No, it isn’t an actual cure for Death, but it is the end of the trilogy — yay!
When we catch up to Thomas (Dylan O’Brien), he’s still trying to save as many of the immune children as he can but still hasn’t found Minho (Ki Hong Lee). His quest leads him and a small band of friends (read: survivors) to the last city, now secured behind a vast weaponized wall yet teetering on the edge of total infection. The traitorous Teresa (Kaya Scodelario) is still pushing to find a cure thinking she can save everyone, but the villainous Janson (Aidan Gillen) has a far different plan for the cure if one can be found.
Are we tired of running mazes yet? The Scorch Trials fell a bit flat after an abrupt cliffhanger ending that looked more like running out of cash than a planned conclusion, but Dylan O’Brien’s accident in filming the final part on the first week of shooting derailed not only Death Cure but hampered the final season of MTV’s “Teen Wolf” as well. After some soul-searching and recovery time, the actor got everything done he had promised to do, but can the much-delayed part three measure up to the promise of the original Maze Runner?
The biggest problem with many of these dystopian YA apocalypse series is that the longer they go on, the more stretched their premise feels — star-bellied Sneetches, anyone? The Hunger Games managed to hold everything together on the shoulders of Jennifer Lawrence while The Divergent Series utterly fell apart with each subsequent installment. The Maze Runner has been Dylan O’Brien’s vehicle since the first film and generally the best reason to watch it, and while it’s a far better showing (with a real ending, too) than what The Scorch Trials vomited up, it still feels like we’ve stretched the entire idea far too thin to care.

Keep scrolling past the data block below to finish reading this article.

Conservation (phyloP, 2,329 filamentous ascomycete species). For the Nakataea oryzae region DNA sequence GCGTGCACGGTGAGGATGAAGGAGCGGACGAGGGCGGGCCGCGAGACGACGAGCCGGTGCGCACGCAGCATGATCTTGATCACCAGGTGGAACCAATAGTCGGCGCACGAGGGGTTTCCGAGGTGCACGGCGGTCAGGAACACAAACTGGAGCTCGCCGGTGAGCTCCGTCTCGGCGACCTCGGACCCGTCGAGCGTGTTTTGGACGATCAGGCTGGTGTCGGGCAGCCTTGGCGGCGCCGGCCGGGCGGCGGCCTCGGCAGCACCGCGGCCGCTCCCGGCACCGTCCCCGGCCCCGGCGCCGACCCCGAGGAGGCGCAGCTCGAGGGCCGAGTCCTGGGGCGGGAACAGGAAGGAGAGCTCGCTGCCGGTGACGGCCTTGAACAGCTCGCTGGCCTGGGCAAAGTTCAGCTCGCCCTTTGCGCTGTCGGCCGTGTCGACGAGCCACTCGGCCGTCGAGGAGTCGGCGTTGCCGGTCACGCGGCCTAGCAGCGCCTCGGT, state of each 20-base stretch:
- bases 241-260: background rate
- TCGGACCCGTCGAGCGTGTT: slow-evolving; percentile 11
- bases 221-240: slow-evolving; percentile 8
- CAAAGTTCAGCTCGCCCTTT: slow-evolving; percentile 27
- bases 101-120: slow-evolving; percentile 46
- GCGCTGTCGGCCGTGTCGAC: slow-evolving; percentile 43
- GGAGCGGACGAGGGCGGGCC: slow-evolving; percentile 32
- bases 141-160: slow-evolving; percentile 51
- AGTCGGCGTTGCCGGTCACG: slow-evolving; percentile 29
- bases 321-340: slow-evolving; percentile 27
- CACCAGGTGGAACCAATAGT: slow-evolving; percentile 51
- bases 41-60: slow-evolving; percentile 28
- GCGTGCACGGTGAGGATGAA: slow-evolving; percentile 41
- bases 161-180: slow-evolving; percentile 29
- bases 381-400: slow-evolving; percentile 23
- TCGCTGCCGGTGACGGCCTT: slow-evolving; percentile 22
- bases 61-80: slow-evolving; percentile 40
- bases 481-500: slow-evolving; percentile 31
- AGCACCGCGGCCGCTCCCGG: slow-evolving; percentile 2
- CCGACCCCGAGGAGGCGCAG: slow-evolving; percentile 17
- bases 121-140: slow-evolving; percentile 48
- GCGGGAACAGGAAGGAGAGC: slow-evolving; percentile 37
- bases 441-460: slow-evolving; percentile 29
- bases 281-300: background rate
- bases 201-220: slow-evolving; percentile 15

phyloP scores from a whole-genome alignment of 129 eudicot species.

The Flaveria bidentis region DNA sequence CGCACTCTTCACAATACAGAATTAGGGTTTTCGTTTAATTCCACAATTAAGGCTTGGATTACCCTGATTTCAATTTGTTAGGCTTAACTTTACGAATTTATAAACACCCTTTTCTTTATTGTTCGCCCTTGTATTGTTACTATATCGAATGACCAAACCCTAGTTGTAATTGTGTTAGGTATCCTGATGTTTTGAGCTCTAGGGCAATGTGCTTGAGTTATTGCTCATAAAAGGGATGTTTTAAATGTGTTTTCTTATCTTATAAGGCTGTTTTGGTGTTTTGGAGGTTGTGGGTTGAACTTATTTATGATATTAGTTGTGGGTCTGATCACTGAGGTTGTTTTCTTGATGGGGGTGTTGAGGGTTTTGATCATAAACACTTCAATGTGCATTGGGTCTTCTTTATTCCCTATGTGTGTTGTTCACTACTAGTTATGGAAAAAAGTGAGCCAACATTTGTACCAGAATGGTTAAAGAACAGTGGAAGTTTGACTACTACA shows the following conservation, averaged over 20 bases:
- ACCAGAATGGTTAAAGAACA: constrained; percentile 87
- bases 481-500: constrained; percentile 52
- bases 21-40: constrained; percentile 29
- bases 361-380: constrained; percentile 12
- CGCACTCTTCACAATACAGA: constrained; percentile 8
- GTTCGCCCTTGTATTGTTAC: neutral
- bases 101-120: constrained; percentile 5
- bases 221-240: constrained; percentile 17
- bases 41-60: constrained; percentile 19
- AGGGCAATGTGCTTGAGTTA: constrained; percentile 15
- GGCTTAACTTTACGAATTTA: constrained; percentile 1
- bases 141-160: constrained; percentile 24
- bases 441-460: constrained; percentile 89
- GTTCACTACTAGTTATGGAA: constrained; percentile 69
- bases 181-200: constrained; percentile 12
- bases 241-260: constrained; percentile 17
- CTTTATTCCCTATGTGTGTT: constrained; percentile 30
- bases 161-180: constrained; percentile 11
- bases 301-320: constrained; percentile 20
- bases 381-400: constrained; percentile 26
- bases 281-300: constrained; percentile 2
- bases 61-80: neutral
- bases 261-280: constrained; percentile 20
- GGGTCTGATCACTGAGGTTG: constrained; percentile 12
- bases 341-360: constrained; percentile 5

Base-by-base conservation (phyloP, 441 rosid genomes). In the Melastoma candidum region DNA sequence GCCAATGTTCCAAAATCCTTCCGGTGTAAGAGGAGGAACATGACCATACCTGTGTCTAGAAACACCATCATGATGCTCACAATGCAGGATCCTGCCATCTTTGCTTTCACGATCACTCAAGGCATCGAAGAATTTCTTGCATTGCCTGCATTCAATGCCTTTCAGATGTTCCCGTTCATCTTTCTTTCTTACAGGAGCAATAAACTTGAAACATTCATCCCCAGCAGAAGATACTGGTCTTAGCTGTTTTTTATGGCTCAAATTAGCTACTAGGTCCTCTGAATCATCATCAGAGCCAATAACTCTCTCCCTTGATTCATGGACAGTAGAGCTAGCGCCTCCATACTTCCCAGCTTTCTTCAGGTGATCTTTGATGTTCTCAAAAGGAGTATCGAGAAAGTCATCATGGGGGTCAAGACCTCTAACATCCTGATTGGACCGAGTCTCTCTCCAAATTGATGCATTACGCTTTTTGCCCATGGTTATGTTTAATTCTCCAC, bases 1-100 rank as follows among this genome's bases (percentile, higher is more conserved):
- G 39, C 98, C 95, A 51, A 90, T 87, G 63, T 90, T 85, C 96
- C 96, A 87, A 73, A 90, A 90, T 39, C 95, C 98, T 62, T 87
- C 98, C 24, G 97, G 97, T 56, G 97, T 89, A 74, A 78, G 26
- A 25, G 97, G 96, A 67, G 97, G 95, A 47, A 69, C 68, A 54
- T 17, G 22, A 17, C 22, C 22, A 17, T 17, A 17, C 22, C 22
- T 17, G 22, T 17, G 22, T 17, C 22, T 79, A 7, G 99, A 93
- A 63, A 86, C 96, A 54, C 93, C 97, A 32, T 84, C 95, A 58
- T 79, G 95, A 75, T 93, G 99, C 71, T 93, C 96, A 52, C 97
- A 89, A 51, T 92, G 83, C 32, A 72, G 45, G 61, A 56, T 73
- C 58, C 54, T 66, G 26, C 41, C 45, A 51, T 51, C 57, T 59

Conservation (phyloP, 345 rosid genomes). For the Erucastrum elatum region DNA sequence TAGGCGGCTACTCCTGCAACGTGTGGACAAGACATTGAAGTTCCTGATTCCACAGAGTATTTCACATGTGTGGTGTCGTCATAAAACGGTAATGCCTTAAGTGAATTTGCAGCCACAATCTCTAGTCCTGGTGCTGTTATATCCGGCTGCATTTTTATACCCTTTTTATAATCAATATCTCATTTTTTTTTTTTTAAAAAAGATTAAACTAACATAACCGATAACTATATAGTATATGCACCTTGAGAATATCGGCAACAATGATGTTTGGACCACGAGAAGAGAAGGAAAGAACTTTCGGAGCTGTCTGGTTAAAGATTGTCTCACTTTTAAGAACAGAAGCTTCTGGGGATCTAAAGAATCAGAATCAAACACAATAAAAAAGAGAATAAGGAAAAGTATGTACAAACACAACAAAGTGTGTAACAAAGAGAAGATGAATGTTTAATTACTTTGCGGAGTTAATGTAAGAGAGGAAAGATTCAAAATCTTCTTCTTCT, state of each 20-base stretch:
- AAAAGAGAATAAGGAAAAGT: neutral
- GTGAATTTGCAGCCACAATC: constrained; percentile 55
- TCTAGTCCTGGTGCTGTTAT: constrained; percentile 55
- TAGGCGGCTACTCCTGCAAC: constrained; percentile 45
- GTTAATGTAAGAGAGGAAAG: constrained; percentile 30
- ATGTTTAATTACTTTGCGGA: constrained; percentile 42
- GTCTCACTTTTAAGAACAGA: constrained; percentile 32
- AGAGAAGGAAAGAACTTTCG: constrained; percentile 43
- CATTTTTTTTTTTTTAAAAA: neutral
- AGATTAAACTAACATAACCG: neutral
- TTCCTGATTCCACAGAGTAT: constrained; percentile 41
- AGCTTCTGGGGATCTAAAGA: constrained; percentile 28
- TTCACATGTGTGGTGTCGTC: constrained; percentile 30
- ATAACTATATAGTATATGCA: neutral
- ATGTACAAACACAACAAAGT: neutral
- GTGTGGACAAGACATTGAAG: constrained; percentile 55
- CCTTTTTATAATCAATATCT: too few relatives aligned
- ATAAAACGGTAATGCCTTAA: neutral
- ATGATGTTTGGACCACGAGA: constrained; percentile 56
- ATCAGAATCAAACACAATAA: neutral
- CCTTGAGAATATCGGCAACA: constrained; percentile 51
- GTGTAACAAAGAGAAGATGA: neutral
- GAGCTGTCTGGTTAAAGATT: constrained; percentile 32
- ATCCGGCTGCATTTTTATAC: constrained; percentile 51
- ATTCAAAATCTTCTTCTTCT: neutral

Whether you’ve watched HBO’s “Game of Thrones” or not, no one should ever trust Aidan Gillen, and it’s really hard not to see “Little Finger” in a leather jacket. That could be because Gillen isn’t a great actor… or more likely Janson is a one-note character as written for the film. Almost as untrustworthy is Kaya Scodelario’s Teresa, and any contrived reason to need her for anything is as weak as it sounds. It’s possible O’Brien exudes so much character and confidence that the villains don’t seem worthy of his heroism, but it’s just as likely this is how it’s all in the script: with as little complexity as necessary.
With all the mazes run, the trials scorched, and deaths cured, we’ve finally come to the end… and that may be the best thing of all. Maze Runner: The Death Cure is rated PG-13 for intense sequences of sci-fi violence and action, language, some thematic elements, and no demise being satisfying enough for those Janson and Teresa.
Two skull recommendation out of four